With its triple threat of sun, sea and sand, Spain has long been a popular destination for family holidays. So much so, in fact, that a stretch of coastline unspoiled by all-inclusive hotel resorts is sometimes a rare find. I should know – I was one of many pale-skinned kids who spent summers hyped up on too much cola, cannon-balling into their swimming pools.
While I do look back on those summers fondly, as an adult I’ve come to realise just how much more Spain has to offer. Living, breathing history in tiny cobblestone villages; food that will genuinely change your life (hello, churros); awe-inspiring natural and architectural wonders. All it takes to embrace the ‘real’ Spain is a step outside your hotel lobby.
One of the best things about this corner of the Mediterranean is just how easy it is to combine family fun with history and culture. Here’s how.
1. Swap sand for cities
The biggest international travel hub in Spain is, of course, Madrid, and it will likely be your arrival point. Instead of making a beeline for the coast, stick around this sophisticated city for a day or two. Madrid has incredible historical and architectural sights, like the ultra-opulent Royal Palace, and is home to some of Picasso and Salvador Dali’s best works. It’s certain to set off a spark of imagination in young minds.
If you want to base yourself in the sunny South, Seville or Malaga are both excellent choices for city slickers. Gothic bell towers and flamenco dancing prevail in the former (a history lesson ready and waiting), while the latter is where you’ll see how modern Spaniards live their lives. Since Malaga is a port city, it’s also big on delectable seafood. Speaking of which…
2. Get a taste for tapas
Tapas are not just small snacks – they’re a huge part of Spanish social culture. Tapas bars are bustling with life, usually in the form of locals catching up after work, stopping in on the way to run evening errands, or gathering together for a family feast. Want to show your kids all the sights, sounds, smells and tastes of the real Spain? Just head to a tapas bar.
If you have a picky eater in your midst, fear not. There are plenty of kid-friendly options that don’t contain ‘yucky’ squid or ‘weird’ cold soup. Simple patatas bravas or revueltos will keep them happy – just tell them it’s French fries and scrambled eggs. Tapas supposedly originated in Seville, so there’s another reason to add the southern city to your Spanish hit list (not that you needed one).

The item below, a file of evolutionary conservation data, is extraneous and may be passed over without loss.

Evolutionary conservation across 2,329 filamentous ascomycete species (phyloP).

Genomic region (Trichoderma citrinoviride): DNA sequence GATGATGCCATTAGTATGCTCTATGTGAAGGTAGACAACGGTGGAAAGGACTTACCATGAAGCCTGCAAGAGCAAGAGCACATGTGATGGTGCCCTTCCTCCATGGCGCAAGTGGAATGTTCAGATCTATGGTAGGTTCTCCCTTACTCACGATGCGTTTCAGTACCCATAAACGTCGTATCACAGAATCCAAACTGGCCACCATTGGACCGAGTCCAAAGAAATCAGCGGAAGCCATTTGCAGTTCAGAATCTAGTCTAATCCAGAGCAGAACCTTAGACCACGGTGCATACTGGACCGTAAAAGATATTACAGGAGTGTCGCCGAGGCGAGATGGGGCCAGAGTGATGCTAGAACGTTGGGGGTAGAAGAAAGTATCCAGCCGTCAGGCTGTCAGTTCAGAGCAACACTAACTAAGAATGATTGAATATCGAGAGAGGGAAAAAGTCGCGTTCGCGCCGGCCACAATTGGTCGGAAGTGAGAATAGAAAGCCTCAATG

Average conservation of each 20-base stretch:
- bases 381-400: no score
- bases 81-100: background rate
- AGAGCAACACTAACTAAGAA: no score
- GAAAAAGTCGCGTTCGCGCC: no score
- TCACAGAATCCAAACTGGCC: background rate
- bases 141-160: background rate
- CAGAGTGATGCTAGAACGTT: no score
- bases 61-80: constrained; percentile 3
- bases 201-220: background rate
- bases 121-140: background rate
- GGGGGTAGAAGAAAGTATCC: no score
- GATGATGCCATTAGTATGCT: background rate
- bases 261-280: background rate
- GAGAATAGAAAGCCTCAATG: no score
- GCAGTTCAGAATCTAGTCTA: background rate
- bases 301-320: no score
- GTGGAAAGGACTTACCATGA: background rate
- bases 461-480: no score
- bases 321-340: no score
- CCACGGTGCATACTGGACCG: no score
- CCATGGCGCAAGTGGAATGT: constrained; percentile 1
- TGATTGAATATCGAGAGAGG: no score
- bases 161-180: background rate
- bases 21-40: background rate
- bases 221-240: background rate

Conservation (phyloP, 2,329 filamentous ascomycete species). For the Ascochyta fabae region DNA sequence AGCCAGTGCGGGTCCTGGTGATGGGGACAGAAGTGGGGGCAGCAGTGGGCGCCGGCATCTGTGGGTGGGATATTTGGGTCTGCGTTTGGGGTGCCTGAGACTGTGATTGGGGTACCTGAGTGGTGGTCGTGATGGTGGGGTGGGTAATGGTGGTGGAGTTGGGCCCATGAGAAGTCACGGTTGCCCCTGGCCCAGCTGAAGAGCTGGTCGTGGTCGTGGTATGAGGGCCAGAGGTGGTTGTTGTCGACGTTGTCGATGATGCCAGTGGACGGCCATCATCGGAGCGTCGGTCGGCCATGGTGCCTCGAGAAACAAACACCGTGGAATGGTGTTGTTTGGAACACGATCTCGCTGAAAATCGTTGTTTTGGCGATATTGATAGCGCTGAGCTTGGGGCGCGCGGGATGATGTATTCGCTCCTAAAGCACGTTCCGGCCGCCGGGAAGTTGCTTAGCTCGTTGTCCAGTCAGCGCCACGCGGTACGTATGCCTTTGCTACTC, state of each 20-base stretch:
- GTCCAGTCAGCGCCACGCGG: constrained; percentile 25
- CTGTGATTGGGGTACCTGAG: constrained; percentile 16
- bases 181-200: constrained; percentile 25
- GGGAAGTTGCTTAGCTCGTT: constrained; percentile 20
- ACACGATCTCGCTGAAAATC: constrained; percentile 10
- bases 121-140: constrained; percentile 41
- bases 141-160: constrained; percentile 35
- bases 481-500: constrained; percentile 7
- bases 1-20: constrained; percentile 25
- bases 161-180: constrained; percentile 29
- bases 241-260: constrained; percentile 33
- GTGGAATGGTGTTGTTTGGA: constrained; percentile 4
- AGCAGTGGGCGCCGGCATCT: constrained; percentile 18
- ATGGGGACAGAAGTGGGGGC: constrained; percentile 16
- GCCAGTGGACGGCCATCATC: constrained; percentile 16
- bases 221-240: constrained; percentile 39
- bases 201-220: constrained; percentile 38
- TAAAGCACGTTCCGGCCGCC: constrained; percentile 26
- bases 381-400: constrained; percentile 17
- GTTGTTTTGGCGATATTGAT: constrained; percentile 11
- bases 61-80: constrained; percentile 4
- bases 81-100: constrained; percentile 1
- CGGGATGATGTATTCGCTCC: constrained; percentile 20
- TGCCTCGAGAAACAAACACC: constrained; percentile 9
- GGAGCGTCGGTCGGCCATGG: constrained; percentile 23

3. Fill up on culture in small towns
In between the glitzy cities and sun-soaked beaches, Spain is full of cobble-stoned market towns where history echoes through winding alleyways. Many of them are an easy day trip from major cities or resorts, so younger kids won’t get restless on the journey to and from your base.
Unmissable is Gibraltar with its iconic towering rock that overshadows the whole town. Also definitely worth a visit is the charming white village of Mijas Pueblo where, if you’re lucky, you’ll see Morocco’s coastline from the shore. If you have time to spare, consider heading inland to Ronda, a town teetering between the edge of a gorge and the side of a mountain, spanned by a huge, dramatic 17th century stone bridge. An awesome sight, no matter how old you are.
4. Soak up the sun on Costa Del Sol
Let’s be realistic – there’s only so much history kids can absorb before boredom sets in, and what’s a holiday in Spain without some siesta time? For that, the only place to be is the Costa Del Sol. Stretching from Torremolinos to just past Estepona, the ‘Sun Coast’ is all about golden beaches, dolphin-spotting trips, seaside promenades, and a few sangrias (for adults) and churros (for the kids) along the way. Head to hillside market towns for the morning, while away the afternoons splashing in the waves, then take a leaf out of the Spaniards’ book with a sunset stroll con la familia before dinner.
Costa Del Sol is still one of the go-to destinations for package holidays, so there are lots of options for family-friendly seaside towns. Torremolinos, Benalmadena and Fuengirola have several water parks and adventure activities within easy reach. For something a little more relaxing, head further south to beautiful Estepona, where the beaches aren’t quite as crowded and the vibe is more chilled out.
Cannon-balling into the pool may still be top of their wishlist, but with any luck, Spanish culture will steal second place.
Ready for a family adventure in Spain? Check out our Spain Family Holiday small group tour now.
Feature photo by hidalgophotographer via Shutterstock.